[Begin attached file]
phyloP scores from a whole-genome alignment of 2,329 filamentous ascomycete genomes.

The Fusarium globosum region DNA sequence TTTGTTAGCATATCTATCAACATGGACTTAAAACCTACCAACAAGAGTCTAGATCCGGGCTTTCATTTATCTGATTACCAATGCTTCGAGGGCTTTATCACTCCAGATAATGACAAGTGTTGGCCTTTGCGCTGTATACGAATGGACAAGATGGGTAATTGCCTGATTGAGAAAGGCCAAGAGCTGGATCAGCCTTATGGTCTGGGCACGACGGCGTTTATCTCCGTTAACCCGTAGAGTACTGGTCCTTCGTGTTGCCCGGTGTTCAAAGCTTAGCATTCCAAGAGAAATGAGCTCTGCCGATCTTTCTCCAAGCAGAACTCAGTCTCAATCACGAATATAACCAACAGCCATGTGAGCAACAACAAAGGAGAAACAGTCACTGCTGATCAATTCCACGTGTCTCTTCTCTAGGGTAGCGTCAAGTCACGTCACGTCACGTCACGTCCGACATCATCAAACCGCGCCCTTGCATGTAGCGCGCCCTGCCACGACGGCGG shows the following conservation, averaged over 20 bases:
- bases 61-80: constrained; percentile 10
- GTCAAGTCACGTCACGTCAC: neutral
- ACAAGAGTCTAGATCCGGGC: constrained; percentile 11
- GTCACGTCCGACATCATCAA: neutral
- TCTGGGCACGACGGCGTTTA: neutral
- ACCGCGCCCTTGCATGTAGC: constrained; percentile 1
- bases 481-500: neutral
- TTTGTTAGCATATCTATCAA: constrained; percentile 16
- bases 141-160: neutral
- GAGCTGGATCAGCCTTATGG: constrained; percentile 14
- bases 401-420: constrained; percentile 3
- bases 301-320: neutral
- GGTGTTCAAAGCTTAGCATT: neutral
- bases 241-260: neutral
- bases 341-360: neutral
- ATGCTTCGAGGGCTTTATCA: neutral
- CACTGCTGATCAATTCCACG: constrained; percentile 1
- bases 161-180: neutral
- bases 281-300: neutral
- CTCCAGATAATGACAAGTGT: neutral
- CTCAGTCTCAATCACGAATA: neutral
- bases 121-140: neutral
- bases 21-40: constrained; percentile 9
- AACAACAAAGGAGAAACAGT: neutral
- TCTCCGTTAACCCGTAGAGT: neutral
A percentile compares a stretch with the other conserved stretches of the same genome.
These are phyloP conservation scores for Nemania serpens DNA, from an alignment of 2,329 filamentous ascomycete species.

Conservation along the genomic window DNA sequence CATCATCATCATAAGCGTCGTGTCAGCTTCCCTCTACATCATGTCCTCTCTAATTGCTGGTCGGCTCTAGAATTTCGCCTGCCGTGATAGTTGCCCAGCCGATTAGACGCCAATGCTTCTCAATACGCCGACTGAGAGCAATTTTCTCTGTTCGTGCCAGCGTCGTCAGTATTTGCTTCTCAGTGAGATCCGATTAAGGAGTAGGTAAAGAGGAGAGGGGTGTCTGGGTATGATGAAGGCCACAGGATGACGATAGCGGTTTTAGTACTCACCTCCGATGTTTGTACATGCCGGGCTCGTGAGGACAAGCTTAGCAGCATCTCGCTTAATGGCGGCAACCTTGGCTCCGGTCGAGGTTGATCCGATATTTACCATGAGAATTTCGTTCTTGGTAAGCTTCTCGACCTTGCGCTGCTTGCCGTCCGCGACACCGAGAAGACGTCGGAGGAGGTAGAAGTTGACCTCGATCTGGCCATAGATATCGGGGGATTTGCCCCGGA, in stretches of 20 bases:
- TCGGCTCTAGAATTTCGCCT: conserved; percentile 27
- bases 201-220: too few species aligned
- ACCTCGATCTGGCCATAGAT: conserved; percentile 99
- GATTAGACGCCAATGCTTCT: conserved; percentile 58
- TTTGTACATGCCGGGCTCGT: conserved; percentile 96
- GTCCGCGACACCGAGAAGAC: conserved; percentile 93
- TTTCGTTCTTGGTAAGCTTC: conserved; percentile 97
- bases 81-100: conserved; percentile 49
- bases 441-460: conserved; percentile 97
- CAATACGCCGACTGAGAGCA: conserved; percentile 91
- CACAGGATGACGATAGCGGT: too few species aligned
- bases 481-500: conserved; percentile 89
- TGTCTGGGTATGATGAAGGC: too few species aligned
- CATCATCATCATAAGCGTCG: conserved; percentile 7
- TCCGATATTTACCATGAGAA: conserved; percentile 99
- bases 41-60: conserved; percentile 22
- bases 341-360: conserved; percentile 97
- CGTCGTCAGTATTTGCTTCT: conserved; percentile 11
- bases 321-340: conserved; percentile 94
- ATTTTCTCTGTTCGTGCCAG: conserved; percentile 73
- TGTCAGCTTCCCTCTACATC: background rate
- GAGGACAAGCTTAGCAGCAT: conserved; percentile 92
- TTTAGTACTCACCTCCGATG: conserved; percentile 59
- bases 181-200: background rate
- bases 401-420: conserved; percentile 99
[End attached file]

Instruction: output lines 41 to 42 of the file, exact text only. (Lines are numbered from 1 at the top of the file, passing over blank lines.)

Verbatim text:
- CACAGGATGACGATAGCGGT: too few species aligned
- bases 481-500: conserved; percentile 89